In August 1942, the American counteroffensive started at Guadalcanal, an island in the Solomons chain. The issue of contention was an incomplete airstrip, named by the Americans ‘Henderson’ Field, after Major Loften Henderson, a Marine Corps pilot killed during the Battle of Midway. Henderson Field was the only land facility between the main Japanese base at Rabaul (some 650 miles northwest of the island) and the US naval station at Espiritu Santo (over 600 miles southeast of the island), whoever held the airstrip could dominate the island. The US 1st Marine Division took the airstrip shortly after it landed with virtually no casualties. However, the Japanese spent the next six months trying to recapture it, rather than develop other airfields in the vicinity to provide them with airpower in the local area. It cost the Japanese some 20,000 troops in futile banzai style charges against an American perimeter that had substantial firepower in the defence. The Japanese Navy managed a slight victory in the waters off the island due to superior training in night actions but this could not make up for the massive superiority in American warship construction. These tactics would push the Japanese fatality rate from just over 100,000 to over a million by the end of the war.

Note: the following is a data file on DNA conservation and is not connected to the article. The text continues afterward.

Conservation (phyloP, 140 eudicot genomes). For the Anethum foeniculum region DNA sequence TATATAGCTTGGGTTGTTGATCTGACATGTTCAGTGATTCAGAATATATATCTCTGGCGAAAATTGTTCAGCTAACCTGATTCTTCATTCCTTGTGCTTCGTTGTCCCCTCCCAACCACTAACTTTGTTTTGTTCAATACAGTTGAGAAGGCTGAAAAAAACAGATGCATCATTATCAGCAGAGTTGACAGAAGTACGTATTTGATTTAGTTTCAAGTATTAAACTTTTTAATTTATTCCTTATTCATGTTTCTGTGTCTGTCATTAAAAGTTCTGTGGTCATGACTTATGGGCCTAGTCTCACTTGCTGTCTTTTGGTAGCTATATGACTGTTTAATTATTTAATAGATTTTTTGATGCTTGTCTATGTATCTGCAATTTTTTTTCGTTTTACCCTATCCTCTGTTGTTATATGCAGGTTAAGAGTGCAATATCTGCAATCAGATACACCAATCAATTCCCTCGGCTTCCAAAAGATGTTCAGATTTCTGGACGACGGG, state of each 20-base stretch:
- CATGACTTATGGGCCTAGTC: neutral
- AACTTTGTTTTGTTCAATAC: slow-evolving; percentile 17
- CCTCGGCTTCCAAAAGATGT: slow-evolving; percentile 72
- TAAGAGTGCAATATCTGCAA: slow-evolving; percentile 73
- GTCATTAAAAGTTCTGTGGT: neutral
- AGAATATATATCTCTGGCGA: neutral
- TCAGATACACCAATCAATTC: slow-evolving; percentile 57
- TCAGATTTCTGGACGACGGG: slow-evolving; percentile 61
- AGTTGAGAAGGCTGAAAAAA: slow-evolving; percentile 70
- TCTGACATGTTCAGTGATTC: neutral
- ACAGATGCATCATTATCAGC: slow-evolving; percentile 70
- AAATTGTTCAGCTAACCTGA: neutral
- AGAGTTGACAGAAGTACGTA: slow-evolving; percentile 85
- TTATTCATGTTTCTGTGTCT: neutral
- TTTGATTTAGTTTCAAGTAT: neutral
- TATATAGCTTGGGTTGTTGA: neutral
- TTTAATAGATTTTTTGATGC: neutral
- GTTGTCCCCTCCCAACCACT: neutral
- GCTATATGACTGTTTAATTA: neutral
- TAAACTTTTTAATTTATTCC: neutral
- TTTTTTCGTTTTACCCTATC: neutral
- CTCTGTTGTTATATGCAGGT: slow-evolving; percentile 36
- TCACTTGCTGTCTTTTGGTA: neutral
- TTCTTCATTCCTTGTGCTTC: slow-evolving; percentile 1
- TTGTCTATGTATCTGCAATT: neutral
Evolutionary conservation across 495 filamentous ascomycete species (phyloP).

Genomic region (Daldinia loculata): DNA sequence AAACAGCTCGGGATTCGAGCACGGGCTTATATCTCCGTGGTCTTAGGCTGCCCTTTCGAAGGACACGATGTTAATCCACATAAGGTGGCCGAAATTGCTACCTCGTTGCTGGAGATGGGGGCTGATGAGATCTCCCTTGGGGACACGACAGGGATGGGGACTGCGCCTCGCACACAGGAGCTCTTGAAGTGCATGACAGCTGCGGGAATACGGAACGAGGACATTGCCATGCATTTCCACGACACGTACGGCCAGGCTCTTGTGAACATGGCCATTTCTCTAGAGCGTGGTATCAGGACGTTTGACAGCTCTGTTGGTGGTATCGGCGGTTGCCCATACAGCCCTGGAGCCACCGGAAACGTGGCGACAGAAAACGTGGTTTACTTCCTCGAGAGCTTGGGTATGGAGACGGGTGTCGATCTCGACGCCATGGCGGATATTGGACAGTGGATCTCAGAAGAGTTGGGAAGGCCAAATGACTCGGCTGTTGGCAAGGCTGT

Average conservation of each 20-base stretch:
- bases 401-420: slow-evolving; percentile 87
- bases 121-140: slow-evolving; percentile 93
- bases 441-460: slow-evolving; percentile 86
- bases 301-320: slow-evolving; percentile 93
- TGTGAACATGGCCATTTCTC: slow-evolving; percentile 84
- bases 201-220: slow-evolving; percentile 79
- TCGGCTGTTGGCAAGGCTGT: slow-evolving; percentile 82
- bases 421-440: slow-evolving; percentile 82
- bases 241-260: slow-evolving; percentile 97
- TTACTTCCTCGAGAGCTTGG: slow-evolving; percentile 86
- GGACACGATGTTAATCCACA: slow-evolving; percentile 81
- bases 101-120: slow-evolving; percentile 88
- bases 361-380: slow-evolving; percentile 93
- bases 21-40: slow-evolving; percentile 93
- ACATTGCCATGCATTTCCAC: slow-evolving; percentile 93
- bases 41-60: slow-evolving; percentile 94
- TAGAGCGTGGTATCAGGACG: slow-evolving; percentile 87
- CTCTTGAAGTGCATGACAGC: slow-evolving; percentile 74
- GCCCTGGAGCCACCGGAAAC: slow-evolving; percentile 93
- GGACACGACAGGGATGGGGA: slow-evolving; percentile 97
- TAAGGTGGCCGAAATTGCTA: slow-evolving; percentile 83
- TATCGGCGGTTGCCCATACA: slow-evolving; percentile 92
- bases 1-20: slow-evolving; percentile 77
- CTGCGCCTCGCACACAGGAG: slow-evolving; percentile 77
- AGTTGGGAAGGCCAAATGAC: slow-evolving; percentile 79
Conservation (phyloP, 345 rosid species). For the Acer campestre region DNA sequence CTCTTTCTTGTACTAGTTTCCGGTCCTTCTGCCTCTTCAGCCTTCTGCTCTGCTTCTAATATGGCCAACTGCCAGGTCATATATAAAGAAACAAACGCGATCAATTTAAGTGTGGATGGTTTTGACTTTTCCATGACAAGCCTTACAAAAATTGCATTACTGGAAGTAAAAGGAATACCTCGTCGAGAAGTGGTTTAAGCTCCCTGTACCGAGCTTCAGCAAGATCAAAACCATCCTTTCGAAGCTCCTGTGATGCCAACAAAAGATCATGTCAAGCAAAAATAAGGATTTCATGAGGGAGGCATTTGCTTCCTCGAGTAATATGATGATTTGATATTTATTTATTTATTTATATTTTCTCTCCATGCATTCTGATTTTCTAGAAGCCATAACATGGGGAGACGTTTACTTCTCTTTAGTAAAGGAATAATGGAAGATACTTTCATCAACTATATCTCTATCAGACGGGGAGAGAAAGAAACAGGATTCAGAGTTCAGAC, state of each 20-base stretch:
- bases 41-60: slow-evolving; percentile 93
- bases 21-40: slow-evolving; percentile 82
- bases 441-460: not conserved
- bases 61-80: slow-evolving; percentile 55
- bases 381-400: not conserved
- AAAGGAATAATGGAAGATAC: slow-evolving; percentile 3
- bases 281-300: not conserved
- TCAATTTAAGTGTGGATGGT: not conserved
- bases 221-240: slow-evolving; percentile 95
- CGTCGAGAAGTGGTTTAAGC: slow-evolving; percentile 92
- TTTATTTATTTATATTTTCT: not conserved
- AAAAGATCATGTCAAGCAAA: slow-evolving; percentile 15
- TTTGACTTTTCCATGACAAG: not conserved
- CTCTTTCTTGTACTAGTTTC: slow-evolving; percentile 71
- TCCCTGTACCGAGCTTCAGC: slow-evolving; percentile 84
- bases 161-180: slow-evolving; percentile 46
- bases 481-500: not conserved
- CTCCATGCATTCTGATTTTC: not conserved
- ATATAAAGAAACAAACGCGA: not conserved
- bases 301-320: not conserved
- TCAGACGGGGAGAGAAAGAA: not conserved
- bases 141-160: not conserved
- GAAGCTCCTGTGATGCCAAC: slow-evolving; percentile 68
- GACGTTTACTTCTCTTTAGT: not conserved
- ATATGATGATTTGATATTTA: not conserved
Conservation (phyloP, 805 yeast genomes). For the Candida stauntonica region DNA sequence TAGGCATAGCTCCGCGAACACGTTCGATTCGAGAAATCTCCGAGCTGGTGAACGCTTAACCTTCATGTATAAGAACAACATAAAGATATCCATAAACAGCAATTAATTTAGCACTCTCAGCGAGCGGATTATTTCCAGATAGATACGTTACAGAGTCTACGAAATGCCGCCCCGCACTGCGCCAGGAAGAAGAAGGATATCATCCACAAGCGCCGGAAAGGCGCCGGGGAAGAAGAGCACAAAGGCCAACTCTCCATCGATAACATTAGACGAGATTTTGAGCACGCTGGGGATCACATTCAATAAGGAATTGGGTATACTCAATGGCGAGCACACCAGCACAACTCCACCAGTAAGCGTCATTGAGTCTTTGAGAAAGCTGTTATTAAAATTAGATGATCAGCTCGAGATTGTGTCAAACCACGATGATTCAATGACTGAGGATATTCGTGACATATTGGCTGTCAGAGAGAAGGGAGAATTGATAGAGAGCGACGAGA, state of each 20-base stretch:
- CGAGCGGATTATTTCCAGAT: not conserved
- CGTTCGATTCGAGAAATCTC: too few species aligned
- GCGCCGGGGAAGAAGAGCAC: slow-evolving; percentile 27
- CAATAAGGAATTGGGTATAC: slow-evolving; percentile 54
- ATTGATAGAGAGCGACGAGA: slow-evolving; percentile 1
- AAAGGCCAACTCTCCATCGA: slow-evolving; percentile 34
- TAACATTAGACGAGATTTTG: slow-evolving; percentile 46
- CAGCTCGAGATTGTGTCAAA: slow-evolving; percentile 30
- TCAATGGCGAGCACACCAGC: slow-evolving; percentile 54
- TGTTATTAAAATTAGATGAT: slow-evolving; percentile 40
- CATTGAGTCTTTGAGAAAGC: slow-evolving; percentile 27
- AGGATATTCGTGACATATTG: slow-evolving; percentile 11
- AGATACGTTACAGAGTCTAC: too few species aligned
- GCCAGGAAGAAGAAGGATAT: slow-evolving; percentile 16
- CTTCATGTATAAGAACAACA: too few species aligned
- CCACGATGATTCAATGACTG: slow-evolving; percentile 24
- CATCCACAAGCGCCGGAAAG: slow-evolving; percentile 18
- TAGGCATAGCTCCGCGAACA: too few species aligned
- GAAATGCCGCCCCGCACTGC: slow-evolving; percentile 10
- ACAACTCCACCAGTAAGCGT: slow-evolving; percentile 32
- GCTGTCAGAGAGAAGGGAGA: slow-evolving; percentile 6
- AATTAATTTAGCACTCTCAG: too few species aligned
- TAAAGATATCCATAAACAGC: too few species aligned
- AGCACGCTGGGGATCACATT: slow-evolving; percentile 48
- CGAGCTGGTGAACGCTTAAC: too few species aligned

In February 1943, the Japanese managed to evacuate over 12,000 troops from under the noses of the American forces on Guadalcanal, which was quite a triumph. Unfortunately, while successful evacuations are helpful in not losing a war, as Churchill said, ‘Wars are not won by evacuations’. In late 1942, American and Australian troops had crossed the mountainous middle of New Guinea and succeeded in defeating the Japanese in a number of sharp engagements and in March 1943, Allied aircraft had turned back a Japanese convoy in the Bismarck Sea that was attempting to reinforce Japanese forces on New Guinea. Combined with this, Allied forces advanced up the New Guinea coast in a series of amphibious jumps and Allied submarines and aircraft managed to successfully interdict Japanese reinforcement and resupply efforts, sinking some two-and-a-half million tons of merchant shipping by November 1943. By mid-1944 this figure had doubled and the remaining three million tons found itself hard pressed to supply even the minimum needs of the home islands and island garrisons that were soon to find themselves exposed to American counterattacks. Even by early 1943, the writing on the wall was plainly visible for all to see, which accounted for the self-stage managed death of Japan’s leading strategist. In April 1943, Yamamoto leaked the details of his visit to the Solomons in a code that was known to have been broken by the Americans. The Americans initiated Operation Vengeance, a military assassination given the presidential go-ahead. On 18 April 1943 a squadron of American Lockheed Lightning aircraft intercepted Yamamoto’s flight. In this way, he gained immortality and escaped the ordeal that was about to overtake his country and its armed forces. The news of his death generated a strong degree of fatalism among every Japanese in every theatre. In May 1943, 11,000 American troops descended on the 2,500 troops in the Japanese garrison on the Aleutian Islands. The commander used the last 1,000 troops in a banzai charge in which many Japanese blew themselves up with hand grenades once they had reached the American lines.